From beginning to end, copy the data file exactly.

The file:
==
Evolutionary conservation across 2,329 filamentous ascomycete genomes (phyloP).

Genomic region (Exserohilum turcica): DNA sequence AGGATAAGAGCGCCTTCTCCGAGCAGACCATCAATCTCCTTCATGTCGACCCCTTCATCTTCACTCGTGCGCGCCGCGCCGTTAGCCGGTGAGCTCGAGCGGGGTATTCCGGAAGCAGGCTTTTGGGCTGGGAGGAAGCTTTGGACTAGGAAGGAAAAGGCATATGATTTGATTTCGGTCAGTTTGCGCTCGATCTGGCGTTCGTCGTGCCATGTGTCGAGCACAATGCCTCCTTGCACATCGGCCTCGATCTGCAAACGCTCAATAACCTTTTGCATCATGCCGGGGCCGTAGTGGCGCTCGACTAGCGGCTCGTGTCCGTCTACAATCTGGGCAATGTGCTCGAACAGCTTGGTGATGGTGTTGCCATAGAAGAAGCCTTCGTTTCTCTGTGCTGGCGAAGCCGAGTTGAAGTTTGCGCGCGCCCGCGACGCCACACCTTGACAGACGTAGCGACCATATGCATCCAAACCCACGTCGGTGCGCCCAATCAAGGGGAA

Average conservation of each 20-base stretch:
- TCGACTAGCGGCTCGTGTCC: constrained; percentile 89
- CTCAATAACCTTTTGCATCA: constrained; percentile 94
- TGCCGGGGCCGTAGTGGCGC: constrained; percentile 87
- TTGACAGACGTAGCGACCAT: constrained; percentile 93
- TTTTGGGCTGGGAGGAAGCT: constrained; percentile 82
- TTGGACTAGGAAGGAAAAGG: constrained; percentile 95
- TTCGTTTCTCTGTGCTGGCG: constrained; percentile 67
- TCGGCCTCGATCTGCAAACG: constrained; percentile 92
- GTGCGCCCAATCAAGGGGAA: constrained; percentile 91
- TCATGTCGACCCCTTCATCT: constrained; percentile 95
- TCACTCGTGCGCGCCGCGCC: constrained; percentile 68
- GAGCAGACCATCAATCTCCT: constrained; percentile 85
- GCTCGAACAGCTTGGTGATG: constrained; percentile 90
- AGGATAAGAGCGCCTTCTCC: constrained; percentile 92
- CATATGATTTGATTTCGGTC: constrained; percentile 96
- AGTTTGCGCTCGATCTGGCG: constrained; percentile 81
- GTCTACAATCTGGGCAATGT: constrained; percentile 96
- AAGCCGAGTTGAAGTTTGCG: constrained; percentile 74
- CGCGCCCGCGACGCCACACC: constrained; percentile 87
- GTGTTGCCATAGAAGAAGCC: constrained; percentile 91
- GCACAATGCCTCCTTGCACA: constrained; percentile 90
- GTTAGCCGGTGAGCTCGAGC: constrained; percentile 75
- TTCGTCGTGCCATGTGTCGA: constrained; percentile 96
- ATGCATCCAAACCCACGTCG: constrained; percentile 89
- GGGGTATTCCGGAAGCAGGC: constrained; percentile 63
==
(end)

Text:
Evolutionary conservation across 2,329 filamentous ascomycete genomes (phyloP).

Genomic region (Exserohilum turcica): DNA sequence AGGATAAGAGCGCCTTCTCCGAGCAGACCATCAATCTCCTTCATGTCGACCCCTTCATCTTCACTCGTGCGCGCCGCGCCGTTAGCCGGTGAGCTCGAGCGGGGTATTCCGGAAGCAGGCTTTTGGGCTGGGAGGAAGCTTTGGACTAGGAAGGAAAAGGCATATGATTTGATTTCGGTCAGTTTGCGCTCGATCTGGCGTTCGTCGTGCCATGTGTCGAGCACAATGCCTCCTTGCACATCGGCCTCGATCTGCAAACGCTCAATAACCTTTTGCATCATGCCGGGGCCGTAGTGGCGCTCGACTAGCGGCTCGTGTCCGTCTACAATCTGGGCAATGTGCTCGAACAGCTTGGTGATGGTGTTGCCATAGAAGAAGCCTTCGTTTCTCTGTGCTGGCGAAGCCGAGTTGAAGTTTGCGCGCGCCCGCGACGCCACACCTTGACAGACGTAGCGACCATATGCATCCAAACCCACGTCGGTGCGCCCAATCAAGGGGAA

Average conservation of each 20-base stretch:
- TCGACTAGCGGCTCGTGTCC: constrained; percentile 89
- CTCAATAACCTTTTGCATCA: constrained; percentile 94
- TGCCGGGGCCGTAGTGGCGC: constrained; percentile 87
- TTGACAGACGTAGCGACCAT: constrained; percentile 93
- TTTTGGGCTGGGAGGAAGCT: constrained; percentile 82
- TTGGACTAGGAAGGAAAAGG: constrained; percentile 95
- TTCGTTTCTCTGTGCTGGCG: constrained; percentile 67
- TCGGCCTCGATCTGCAAACG: constrained; percentile 92
- GTGCGCCCAATCAAGGGGAA: constrained; percentile 91
- TCATGTCGACCCCTTCATCT: constrained; percentile 95
- TCACTCGTGCGCGCCGCGCC: constrained; percentile 68
- GAGCAGACCATCAATCTCCT: constrained; percentile 85
- GCTCGAACAGCTTGGTGATG: constrained; percentile 90
- AGGATAAGAGCGCCTTCTCC: constrained; percentile 92
- CATATGATTTGATTTCGGTC: constrained; percentile 96
- AGTTTGCGCTCGATCTGGCG: constrained; percentile 81
- GTCTACAATCTGGGCAATGT: constrained; percentile 96
- AAGCCGAGTTGAAGTTTGCG: constrained; percentile 74
- CGCGCCCGCGACGCCACACC: constrained; percentile 87
- GTGTTGCCATAGAAGAAGCC: constrained; percentile 91
- GCACAATGCCTCCTTGCACA: constrained; percentile 90
- GTTAGCCGGTGAGCTCGAGC: constrained; percentile 75
- TTCGTCGTGCCATGTGTCGA: constrained; percentile 96
- ATGCATCCAAACCCACGTCG: constrained; percentile 89
- GGGGTATTCCGGAAGCAGGC: constrained; percentile 63